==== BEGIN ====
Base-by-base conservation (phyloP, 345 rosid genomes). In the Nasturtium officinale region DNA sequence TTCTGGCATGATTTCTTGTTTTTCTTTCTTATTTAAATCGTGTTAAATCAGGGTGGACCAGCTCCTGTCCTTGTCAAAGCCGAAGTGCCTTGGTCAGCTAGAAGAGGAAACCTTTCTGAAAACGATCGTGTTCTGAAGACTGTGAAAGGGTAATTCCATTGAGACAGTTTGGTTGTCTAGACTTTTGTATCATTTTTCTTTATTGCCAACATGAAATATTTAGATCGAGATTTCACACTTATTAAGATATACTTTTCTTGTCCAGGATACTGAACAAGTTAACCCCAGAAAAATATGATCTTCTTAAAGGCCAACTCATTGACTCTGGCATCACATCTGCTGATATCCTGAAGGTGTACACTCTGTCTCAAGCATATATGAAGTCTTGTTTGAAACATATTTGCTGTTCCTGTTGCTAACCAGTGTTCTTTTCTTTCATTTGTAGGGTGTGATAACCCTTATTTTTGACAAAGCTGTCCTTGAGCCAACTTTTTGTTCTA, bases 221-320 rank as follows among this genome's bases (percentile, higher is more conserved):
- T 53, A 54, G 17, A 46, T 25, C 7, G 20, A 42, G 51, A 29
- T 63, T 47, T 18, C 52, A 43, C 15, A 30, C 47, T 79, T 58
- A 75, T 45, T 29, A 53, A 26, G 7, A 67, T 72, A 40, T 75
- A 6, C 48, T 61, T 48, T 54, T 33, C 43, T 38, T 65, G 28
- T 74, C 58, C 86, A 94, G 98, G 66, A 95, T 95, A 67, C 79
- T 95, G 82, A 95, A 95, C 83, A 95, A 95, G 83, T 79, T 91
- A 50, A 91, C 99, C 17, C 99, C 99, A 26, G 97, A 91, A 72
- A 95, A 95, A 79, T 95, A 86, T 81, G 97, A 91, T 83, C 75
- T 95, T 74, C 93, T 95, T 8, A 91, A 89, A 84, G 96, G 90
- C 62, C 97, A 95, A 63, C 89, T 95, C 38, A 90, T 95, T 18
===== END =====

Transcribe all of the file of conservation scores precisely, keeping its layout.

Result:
Base-by-base conservation (phyloP, 345 rosid genomes). In the Nasturtium officinale region DNA sequence TTCTGGCATGATTTCTTGTTTTTCTTTCTTATTTAAATCGTGTTAAATCAGGGTGGACCAGCTCCTGTCCTTGTCAAAGCCGAAGTGCCTTGGTCAGCTAGAAGAGGAAACCTTTCTGAAAACGATCGTGTTCTGAAGACTGTGAAAGGGTAATTCCATTGAGACAGTTTGGTTGTCTAGACTTTTGTATCATTTTTCTTTATTGCCAACATGAAATATTTAGATCGAGATTTCACACTTATTAAGATATACTTTTCTTGTCCAGGATACTGAACAAGTTAACCCCAGAAAAATATGATCTTCTTAAAGGCCAACTCATTGACTCTGGCATCACATCTGCTGATATCCTGAAGGTGTACACTCTGTCTCAAGCATATATGAAGTCTTGTTTGAAACATATTTGCTGTTCCTGTTGCTAACCAGTGTTCTTTTCTTTCATTTGTAGGGTGTGATAACCCTTATTTTTGACAAAGCTGTCCTTGAGCCAACTTTTTGTTCTA, bases 221-320 rank as follows among this genome's bases (percentile, higher is more conserved):
- T 53, A 54, G 17, A 46, T 25, C 7, G 20, A 42, G 51, A 29
- T 63, T 47, T 18, C 52, A 43, C 15, A 30, C 47, T 79, T 58
- A 75, T 45, T 29, A 53, A 26, G 7, A 67, T 72, A 40, T 75
- A 6, C 48, T 61, T 48, T 54, T 33, C 43, T 38, T 65, G 28
- T 74, C 58, C 86, A 94, G 98, G 66, A 95, T 95, A 67, C 79
- T 95, G 82, A 95, A 95, C 83, A 95, A 95, G 83, T 79, T 91
- A 50, A 91, C 99, C 17, C 99, C 99, A 26, G 97, A 91, A 72
- A 95, A 95, A 79, T 95, A 86, T 81, G 97, A 91, T 83, C 75
- T 95, T 74, C 93, T 95, T 8, A 91, A 89, A 84, G 96, G 90
- C 62, C 97, A 95, A 63, C 89, T 95, C 38, A 90, T 95, T 18